About two weeks ago, Cecilia Abadie of Temecula, California, was issued a speeding ticket by a California Highway Patrolman. That’s not unusual, but what followed may be the first ticket of its kind in the country. The CHP officer noted Abadie was wearing Google Glass and gave her a second ticket which is usually reserved for drivers who may be distracted by a video or TV screen.
Google Glass is a lightweight transparent monitor mounted on an eyeglasses frame. The wearer is able to see through the monitor and interacts with the computer via voice commands. Google Glass can display time, temperature, take pictures and video, share what the wearer sees with other people, provide directions, send messages, search data, translate your voice, and more. It’s a fascinating wearable technology that has far reaching implications.
California state law states it’s illegal to “drive a motor vehicle if a television receiver, a video monitor, or a television or video screen, or any other means of visually displaying a television broadcast or video signal that produces entertainment or business applications is operating and is located in the motor vehicle at a point forward of the back of the driver’s seat, or is operating and the monitor, screen, or display is visible to the driver while driving the motor vehicle.”
Texas driving laws are similar in that they state, “no television viewer, screen or other means of visually receiving a television broadcast can be located in the field of view of the operator of the vehicle while the vehicle is in motion.” What the California law has that the Texas law lacks is the issue of a device receiving and displaying “business application” data.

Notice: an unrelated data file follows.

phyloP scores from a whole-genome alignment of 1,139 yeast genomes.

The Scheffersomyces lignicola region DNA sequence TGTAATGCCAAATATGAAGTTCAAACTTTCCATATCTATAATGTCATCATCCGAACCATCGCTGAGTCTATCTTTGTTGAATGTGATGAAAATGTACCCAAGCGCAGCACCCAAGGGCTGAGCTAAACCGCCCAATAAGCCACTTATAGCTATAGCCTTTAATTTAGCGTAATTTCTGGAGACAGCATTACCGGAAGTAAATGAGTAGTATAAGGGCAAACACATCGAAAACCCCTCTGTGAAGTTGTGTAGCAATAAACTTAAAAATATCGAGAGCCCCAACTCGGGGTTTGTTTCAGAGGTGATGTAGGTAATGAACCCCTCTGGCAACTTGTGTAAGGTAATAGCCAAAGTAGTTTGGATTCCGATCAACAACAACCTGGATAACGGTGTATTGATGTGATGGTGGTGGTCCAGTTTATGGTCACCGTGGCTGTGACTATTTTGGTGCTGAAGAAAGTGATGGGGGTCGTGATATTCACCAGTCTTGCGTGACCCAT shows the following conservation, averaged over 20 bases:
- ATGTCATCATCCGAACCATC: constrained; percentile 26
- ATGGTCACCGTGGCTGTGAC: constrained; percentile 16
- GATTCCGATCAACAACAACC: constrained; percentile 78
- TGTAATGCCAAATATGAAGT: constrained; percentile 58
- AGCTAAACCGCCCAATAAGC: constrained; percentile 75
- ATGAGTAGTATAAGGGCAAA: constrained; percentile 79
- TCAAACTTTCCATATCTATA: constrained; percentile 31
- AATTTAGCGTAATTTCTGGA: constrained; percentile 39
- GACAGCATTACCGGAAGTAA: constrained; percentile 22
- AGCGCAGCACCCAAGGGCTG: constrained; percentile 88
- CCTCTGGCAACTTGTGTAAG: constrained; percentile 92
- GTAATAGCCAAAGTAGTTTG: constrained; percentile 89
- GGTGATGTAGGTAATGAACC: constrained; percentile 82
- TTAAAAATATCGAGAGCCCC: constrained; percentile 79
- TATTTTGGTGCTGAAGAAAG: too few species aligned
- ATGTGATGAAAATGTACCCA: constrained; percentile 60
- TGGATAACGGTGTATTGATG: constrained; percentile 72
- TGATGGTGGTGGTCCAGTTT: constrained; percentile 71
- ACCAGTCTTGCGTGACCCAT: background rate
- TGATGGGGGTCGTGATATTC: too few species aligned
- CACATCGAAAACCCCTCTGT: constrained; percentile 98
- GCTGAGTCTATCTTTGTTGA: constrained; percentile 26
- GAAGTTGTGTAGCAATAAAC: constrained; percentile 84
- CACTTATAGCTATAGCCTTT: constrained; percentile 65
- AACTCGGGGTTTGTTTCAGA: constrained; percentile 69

In Ms. Abadie’s case simply wearing Google Glass while driving positioned the screen in front of the back of the driver’s seat was in violation of California law. While admitting that the Google Glass was on, Abadie stated she wasn’t actively using it which may or may not help her case.
Regardless of Ms. Abadie’s decision on whether to fight the ticket for distracted driving, there are some interesting questions that haven’t completely been answered.
- Due to the broadness of the many state’s laws, California and Texas included, does wearing Google Glass violate them?
- Does wearing Google Glass or other devices with a portable screen constitute and contribute to driving distracted?
- Should state laws be changed to specifically prohibit use of Google Glass wearing while driving a motor vehicle?
- Does it matter if it can be proven the wearer is using or not using Google Glass while driving?
These questions will be answered completely in the coming months as state laws are adapted to new technology. Safety experts are already weighing in on the subject stating drivers aren’t looking where they need to look when glancing at the Glass’ screen. Others have said that anything that takes your attention away from other drivers in front of you is a distraction. And not to be outdone, legislators in Delaware, New Jersey, and West Virginia have introduced bills that would specifically ban driving while wearing Google Glass.
I believe Glass could be safer than reaching for a cell phone to make a call or even checking for directions whether with a smartphone or with a GPS system. I also believe they could contribute to distracted driving and from a safety standpoint, that’s not a good thing.
What do you think? Share your thoughts, comments, suggestions, and questions with me on our Google + and Facebook pages or in the comments section of our blog. I’d love to hear from you!